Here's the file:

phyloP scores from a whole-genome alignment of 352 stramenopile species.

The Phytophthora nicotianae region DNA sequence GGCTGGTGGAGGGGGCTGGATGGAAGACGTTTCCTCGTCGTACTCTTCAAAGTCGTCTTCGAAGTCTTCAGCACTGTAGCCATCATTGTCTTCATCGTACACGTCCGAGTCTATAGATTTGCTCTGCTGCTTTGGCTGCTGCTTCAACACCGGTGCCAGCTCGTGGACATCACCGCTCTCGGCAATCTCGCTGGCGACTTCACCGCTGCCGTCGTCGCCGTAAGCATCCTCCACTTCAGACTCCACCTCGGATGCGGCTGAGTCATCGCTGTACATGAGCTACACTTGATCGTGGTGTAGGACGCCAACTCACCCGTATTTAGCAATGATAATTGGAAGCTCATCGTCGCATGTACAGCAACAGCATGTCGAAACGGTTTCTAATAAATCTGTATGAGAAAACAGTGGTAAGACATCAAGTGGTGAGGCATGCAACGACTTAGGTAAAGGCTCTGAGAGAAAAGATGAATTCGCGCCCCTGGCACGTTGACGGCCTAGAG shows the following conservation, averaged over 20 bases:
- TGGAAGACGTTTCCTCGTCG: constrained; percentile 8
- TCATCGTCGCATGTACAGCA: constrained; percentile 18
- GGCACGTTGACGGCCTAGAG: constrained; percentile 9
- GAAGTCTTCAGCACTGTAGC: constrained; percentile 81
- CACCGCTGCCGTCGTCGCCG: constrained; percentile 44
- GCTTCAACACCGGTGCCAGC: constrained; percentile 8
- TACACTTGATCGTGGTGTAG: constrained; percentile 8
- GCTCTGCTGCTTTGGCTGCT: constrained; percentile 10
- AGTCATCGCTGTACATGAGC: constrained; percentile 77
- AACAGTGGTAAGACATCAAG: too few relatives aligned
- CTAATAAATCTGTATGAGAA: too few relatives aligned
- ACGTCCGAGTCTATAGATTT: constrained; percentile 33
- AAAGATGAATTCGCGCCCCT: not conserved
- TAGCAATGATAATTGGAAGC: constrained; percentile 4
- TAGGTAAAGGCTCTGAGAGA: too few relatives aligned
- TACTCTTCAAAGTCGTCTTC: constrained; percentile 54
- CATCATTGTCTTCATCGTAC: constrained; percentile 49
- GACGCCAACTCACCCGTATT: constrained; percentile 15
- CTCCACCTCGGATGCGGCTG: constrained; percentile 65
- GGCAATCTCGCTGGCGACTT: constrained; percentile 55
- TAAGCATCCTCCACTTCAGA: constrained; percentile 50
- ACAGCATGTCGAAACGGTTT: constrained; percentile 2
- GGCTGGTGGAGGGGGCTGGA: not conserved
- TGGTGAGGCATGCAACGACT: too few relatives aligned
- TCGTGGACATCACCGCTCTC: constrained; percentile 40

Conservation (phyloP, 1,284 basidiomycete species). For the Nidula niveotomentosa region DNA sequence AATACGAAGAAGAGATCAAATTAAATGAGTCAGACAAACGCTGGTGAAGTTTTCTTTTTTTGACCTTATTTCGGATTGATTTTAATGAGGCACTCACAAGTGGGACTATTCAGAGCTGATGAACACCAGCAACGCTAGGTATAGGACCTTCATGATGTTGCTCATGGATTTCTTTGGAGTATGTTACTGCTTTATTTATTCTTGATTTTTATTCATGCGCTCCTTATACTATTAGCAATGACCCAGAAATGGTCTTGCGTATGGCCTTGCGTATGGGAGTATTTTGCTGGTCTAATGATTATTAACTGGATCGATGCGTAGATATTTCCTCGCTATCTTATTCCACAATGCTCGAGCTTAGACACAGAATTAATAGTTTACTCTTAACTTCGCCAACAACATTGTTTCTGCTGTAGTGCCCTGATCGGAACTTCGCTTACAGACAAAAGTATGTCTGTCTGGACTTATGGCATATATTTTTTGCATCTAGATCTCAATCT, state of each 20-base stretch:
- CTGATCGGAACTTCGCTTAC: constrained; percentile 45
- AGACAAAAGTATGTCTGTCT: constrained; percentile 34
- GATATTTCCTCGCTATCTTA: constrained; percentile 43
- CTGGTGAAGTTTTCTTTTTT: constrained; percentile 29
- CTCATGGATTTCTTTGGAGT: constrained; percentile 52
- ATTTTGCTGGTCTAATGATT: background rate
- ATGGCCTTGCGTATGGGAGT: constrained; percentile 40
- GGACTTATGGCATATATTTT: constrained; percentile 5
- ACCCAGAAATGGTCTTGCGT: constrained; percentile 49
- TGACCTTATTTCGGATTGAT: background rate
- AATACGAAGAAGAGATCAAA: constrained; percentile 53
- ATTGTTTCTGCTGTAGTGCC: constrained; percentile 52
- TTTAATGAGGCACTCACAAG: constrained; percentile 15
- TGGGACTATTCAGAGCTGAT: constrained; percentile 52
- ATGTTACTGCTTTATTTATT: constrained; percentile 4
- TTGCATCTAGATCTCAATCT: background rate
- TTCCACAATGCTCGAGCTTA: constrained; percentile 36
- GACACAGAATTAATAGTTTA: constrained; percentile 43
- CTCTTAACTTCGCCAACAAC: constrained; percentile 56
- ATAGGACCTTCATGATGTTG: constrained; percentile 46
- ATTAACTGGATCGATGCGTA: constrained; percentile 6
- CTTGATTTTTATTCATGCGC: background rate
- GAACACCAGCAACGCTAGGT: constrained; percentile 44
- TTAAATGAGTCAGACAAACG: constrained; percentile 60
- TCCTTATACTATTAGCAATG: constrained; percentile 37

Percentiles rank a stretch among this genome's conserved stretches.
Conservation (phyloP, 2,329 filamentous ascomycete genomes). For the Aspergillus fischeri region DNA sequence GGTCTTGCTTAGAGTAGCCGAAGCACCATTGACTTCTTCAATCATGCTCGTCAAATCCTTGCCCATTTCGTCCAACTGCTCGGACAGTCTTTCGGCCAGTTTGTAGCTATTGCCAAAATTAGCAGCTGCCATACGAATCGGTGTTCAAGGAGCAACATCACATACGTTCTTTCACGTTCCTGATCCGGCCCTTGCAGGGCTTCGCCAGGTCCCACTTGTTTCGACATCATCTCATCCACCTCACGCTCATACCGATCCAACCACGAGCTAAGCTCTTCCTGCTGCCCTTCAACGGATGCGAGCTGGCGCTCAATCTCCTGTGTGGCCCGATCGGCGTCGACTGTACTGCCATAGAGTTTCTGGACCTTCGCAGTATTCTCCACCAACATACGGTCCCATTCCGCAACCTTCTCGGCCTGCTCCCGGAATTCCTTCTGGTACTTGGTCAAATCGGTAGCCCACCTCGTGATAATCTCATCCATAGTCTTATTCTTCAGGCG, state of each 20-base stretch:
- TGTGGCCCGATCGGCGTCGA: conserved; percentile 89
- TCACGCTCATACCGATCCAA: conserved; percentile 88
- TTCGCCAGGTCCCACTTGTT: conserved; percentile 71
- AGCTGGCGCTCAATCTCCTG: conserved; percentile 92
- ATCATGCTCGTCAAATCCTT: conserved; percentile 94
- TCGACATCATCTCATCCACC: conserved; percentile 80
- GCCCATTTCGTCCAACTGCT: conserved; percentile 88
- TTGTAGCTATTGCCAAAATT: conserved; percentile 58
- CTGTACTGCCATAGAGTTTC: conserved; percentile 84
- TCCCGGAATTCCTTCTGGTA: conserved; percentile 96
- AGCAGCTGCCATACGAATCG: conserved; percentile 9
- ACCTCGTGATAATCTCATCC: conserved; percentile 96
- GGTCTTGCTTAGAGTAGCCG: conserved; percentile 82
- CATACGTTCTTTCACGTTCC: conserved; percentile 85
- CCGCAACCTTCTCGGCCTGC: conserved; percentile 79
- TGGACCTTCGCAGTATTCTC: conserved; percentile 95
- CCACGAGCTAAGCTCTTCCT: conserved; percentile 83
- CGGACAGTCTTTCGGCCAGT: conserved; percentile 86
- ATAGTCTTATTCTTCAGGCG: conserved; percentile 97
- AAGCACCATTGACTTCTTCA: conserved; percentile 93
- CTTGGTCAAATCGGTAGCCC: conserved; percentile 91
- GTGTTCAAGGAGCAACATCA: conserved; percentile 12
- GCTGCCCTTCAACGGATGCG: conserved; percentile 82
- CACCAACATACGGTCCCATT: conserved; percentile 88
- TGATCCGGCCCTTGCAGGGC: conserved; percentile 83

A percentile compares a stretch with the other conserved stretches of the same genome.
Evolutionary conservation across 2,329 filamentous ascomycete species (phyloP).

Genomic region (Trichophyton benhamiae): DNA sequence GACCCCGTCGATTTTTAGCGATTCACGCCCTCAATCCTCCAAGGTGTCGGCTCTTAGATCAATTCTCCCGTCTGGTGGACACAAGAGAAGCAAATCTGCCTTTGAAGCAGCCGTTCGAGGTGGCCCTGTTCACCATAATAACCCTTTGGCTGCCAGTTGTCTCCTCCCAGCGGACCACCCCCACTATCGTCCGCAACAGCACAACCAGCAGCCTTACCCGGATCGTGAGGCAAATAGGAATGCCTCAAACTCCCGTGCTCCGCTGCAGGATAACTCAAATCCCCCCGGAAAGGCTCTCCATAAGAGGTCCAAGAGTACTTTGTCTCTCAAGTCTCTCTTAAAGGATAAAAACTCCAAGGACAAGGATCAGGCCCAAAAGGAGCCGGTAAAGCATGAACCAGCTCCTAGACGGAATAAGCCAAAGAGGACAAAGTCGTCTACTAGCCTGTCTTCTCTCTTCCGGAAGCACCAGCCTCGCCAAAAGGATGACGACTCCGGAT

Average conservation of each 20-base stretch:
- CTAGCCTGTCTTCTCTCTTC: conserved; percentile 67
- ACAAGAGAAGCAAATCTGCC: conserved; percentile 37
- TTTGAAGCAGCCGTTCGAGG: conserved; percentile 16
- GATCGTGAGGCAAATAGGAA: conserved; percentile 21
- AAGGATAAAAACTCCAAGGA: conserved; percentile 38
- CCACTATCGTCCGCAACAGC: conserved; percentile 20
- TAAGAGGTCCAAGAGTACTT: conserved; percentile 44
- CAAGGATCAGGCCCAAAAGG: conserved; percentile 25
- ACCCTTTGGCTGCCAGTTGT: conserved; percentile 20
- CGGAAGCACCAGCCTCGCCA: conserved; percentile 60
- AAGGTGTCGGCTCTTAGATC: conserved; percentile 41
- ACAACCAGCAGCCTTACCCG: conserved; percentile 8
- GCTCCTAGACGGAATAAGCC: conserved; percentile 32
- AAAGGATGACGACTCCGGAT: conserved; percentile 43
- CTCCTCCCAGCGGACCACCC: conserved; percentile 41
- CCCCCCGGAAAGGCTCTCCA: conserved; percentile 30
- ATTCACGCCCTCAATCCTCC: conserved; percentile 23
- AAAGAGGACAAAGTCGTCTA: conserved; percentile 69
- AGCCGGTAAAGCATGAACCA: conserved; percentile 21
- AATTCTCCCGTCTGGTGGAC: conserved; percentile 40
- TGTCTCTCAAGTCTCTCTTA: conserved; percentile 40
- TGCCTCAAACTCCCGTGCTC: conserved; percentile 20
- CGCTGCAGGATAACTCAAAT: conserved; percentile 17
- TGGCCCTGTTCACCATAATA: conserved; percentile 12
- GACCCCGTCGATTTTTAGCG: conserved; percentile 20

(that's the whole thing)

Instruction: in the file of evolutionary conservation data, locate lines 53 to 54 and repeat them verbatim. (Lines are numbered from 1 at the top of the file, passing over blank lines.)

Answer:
- TCCTTATACTATTAGCAATG: constrained; percentile 37

Percentiles rank a stretch among this genome's conserved stretches.